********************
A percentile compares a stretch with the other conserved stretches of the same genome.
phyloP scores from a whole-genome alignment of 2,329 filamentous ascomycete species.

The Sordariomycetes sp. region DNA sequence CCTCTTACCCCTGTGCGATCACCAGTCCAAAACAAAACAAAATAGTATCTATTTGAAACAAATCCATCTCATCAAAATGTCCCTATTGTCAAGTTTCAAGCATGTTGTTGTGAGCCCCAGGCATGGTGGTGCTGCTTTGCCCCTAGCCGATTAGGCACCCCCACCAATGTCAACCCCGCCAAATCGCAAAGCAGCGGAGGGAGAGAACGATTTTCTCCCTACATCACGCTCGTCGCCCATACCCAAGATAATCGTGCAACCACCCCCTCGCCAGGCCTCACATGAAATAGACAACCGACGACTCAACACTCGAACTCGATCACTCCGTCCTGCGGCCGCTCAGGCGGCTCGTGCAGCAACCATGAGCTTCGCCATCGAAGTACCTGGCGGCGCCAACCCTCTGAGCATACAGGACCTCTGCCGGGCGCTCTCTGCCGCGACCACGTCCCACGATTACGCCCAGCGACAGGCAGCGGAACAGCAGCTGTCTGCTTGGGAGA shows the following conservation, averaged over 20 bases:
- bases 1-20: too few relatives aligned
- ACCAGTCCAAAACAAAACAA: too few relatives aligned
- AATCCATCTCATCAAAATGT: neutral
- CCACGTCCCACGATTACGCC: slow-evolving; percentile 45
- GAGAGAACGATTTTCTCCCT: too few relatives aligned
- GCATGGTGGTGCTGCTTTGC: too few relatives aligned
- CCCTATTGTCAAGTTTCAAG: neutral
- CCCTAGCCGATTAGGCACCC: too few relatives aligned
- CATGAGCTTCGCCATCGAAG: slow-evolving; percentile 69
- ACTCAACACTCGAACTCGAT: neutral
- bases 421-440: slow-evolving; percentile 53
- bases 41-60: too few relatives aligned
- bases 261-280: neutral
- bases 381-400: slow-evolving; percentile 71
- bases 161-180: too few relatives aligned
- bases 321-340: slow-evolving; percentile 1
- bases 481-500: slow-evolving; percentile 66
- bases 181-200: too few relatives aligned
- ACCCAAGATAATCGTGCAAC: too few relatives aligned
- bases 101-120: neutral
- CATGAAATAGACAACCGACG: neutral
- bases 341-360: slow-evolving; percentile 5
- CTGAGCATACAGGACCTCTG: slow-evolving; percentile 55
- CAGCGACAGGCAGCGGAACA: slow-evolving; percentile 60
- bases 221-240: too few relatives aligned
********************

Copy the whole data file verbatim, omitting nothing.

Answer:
A percentile compares a stretch with the other conserved stretches of the same genome.
phyloP scores from a whole-genome alignment of 2,329 filamentous ascomycete species.

The Sordariomycetes sp. region DNA sequence CCTCTTACCCCTGTGCGATCACCAGTCCAAAACAAAACAAAATAGTATCTATTTGAAACAAATCCATCTCATCAAAATGTCCCTATTGTCAAGTTTCAAGCATGTTGTTGTGAGCCCCAGGCATGGTGGTGCTGCTTTGCCCCTAGCCGATTAGGCACCCCCACCAATGTCAACCCCGCCAAATCGCAAAGCAGCGGAGGGAGAGAACGATTTTCTCCCTACATCACGCTCGTCGCCCATACCCAAGATAATCGTGCAACCACCCCCTCGCCAGGCCTCACATGAAATAGACAACCGACGACTCAACACTCGAACTCGATCACTCCGTCCTGCGGCCGCTCAGGCGGCTCGTGCAGCAACCATGAGCTTCGCCATCGAAGTACCTGGCGGCGCCAACCCTCTGAGCATACAGGACCTCTGCCGGGCGCTCTCTGCCGCGACCACGTCCCACGATTACGCCCAGCGACAGGCAGCGGAACAGCAGCTGTCTGCTTGGGAGA shows the following conservation, averaged over 20 bases:
- bases 1-20: too few relatives aligned
- ACCAGTCCAAAACAAAACAA: too few relatives aligned
- AATCCATCTCATCAAAATGT: neutral
- CCACGTCCCACGATTACGCC: slow-evolving; percentile 45
- GAGAGAACGATTTTCTCCCT: too few relatives aligned
- GCATGGTGGTGCTGCTTTGC: too few relatives aligned
- CCCTATTGTCAAGTTTCAAG: neutral
- CCCTAGCCGATTAGGCACCC: too few relatives aligned
- CATGAGCTTCGCCATCGAAG: slow-evolving; percentile 69
- ACTCAACACTCGAACTCGAT: neutral
- bases 421-440: slow-evolving; percentile 53
- bases 41-60: too few relatives aligned
- bases 261-280: neutral
- bases 381-400: slow-evolving; percentile 71
- bases 161-180: too few relatives aligned
- bases 321-340: slow-evolving; percentile 1
- bases 481-500: slow-evolving; percentile 66
- bases 181-200: too few relatives aligned
- ACCCAAGATAATCGTGCAAC: too few relatives aligned
- bases 101-120: neutral
- CATGAAATAGACAACCGACG: neutral
- bases 341-360: slow-evolving; percentile 5
- CTGAGCATACAGGACCTCTG: slow-evolving; percentile 55
- CAGCGACAGGCAGCGGAACA: slow-evolving; percentile 60
- bases 221-240: too few relatives aligned